For a web server, you might need Apache, MySQL and PHP. Together with Linux this is called the LAMP stack.
Some prefer Nginx (pronounced as eNgine-x) above Apache. Analog to LAMP, this is bundle is called the LEMP stack.
DigitalOcean offers several One-Click Applications for popular server setups. Droplets created with Application images have the required software pre-installed.
Some examples are the above mentioned LAMP and LEMP stacks, and WordPress. In case you might wonder, the WordPress Application installs LAMP.
Please note that all Applications are all based on Ubuntu 14.04. So, when Debian or CentOS is your operating system of choice, you will have to install the required software packages manually. It is not hard, it only requires a few additional entries in the terminal window.
Add SSH Keys
At this stage, you have the opportunity to add existing SSH Keys or create a new pair of SSH Keys.
With SSH Keys you are able to access your server without the need to enter a password. Instead of the password, you need a matching Public and Private SSH key.
When you do not assign SSH Keys here, you will receive a root password by e-mail. It is no problem postponing the creation of SSH Keys, that is why this step is optional. You can apply SSH Keys anytime. Until then, you can login with your password..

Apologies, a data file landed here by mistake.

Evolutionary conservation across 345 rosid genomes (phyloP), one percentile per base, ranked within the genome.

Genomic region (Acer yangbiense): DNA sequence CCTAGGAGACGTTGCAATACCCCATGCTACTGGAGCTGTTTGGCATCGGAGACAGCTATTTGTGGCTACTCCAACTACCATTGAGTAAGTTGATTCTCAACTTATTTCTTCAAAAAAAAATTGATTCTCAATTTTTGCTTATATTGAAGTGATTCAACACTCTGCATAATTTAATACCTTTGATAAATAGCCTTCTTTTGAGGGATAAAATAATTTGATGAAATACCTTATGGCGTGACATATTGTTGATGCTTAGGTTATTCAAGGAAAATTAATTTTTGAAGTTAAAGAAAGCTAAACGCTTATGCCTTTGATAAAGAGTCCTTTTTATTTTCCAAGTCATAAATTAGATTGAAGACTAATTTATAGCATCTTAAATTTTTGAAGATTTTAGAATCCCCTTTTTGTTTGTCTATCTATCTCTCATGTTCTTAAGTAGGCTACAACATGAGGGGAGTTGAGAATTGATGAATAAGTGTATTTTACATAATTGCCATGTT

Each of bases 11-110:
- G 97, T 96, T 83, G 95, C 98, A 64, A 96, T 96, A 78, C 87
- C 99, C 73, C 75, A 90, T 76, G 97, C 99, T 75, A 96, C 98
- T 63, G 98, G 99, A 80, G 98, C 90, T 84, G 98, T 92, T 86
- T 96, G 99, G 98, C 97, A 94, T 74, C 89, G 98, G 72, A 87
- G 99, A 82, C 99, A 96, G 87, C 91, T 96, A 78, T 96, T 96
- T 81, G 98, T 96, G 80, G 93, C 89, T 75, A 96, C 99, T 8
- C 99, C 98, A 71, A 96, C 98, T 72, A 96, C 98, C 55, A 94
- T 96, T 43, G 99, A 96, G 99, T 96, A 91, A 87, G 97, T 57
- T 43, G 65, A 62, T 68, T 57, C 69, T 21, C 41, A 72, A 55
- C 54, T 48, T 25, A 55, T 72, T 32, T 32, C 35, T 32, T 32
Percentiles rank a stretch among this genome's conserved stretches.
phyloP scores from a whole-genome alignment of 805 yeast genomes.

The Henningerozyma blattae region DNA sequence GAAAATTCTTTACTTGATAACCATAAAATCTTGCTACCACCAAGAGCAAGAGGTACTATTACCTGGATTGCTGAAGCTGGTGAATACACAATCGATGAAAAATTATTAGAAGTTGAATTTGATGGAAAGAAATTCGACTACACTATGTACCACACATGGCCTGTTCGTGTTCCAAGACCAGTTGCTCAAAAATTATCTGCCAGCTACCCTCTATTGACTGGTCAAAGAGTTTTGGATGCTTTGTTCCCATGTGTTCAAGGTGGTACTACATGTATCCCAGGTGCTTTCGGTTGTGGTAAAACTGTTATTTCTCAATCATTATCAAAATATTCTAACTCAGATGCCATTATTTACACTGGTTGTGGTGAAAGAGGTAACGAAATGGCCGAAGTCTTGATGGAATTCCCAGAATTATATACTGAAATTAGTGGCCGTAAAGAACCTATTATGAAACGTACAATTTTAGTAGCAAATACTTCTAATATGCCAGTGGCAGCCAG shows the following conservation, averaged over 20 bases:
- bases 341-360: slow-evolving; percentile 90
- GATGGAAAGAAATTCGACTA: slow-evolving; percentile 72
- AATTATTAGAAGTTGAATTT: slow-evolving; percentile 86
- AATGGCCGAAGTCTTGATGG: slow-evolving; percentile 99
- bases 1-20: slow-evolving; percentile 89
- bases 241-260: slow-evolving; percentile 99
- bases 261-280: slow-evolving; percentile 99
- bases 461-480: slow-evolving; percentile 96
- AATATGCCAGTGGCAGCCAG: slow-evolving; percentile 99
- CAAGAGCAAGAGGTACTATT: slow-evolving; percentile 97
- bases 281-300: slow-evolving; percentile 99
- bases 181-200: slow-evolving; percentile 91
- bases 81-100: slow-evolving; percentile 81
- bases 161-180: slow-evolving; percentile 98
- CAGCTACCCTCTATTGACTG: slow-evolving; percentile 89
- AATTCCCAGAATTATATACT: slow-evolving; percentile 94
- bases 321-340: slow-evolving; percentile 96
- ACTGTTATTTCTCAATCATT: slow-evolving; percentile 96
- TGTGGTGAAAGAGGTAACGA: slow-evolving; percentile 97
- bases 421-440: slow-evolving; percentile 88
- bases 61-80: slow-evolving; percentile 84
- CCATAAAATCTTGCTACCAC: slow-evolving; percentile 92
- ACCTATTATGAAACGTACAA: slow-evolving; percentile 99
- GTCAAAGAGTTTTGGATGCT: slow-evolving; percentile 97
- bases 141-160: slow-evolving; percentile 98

You do not need a password if you choose to assign SSH Keys – so you will not receive one either.
As soon as you have made the four mandatory decisions (name, size, region and image), the [Create Droplet] button turns green. However, before you hit that button, briefly scroll up and down the page to verify your options.
Is all well? Hit that green button!
You need a little patience…
When the panel of your droplet appears, you know are done. Congratulations, you have created a VPS with DigitalOcean.
Now, you can login to your droplet.
When you are on Linux or Mac, you can login via the shell terminal. Windows users need to install PuTTY.
In the terminal windows you enter:
ssh -p 22 root@$ipaddress
The IP adddress is available form the Droplets screen of the dashboard at DigitalOcean. When you haven added any SSH keys yet, you will have to enter the pasword received by mail.
You can also log in through the console at DigitalOcean. First click the droplet regarding and then hit the [Console Access] button.